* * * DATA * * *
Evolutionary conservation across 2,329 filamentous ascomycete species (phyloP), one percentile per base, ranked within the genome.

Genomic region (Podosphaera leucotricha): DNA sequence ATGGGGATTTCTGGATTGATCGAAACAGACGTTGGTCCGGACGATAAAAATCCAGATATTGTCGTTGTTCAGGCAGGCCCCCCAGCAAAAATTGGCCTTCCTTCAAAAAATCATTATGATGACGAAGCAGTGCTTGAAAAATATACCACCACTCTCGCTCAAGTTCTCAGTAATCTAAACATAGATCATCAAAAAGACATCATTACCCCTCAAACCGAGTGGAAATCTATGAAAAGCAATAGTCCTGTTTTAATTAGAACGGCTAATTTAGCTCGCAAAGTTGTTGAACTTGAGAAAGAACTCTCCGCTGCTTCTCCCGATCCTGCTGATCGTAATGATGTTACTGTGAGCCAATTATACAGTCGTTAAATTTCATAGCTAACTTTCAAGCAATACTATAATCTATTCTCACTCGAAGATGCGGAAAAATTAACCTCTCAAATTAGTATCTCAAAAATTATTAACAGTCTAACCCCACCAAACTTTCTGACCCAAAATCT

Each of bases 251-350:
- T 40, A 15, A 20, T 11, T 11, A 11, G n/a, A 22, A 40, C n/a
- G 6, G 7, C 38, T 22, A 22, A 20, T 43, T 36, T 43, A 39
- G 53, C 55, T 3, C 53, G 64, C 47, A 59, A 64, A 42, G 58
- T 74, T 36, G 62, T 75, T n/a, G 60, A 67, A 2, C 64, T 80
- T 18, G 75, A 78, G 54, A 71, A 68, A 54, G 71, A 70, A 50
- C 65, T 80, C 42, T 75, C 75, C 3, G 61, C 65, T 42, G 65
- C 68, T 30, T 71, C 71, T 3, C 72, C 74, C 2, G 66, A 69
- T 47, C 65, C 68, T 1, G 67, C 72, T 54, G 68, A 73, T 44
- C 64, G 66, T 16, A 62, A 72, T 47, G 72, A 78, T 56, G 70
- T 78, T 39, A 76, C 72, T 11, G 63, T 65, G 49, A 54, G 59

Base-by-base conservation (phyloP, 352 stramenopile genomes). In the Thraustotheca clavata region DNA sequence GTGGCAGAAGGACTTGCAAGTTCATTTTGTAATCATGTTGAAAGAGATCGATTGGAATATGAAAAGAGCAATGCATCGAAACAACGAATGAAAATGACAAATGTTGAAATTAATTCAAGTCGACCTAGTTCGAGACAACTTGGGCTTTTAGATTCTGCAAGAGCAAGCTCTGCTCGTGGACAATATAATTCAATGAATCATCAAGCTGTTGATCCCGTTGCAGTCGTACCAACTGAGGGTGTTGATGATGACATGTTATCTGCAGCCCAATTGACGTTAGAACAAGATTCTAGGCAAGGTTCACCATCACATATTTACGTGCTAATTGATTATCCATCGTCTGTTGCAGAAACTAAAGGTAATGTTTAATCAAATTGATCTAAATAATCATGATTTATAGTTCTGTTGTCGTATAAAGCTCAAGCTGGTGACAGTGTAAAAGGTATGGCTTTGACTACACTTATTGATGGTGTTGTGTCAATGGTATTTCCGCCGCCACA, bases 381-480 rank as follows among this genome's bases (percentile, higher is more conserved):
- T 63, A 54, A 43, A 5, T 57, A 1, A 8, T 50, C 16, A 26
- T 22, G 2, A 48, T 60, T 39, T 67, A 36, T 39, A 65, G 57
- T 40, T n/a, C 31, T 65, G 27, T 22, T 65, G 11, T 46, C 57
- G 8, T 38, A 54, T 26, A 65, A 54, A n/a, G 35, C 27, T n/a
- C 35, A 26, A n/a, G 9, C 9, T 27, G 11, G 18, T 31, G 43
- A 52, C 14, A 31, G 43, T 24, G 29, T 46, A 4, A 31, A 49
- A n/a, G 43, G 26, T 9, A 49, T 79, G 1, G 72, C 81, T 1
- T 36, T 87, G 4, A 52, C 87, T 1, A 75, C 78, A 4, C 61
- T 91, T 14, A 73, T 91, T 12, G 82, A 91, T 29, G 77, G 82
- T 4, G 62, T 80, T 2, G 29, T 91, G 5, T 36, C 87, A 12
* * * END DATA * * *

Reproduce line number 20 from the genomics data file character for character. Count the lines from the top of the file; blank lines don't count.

- A 52, C 14, A 31, G 43, T 24, G 29, T 46, A 4, A 31, A 49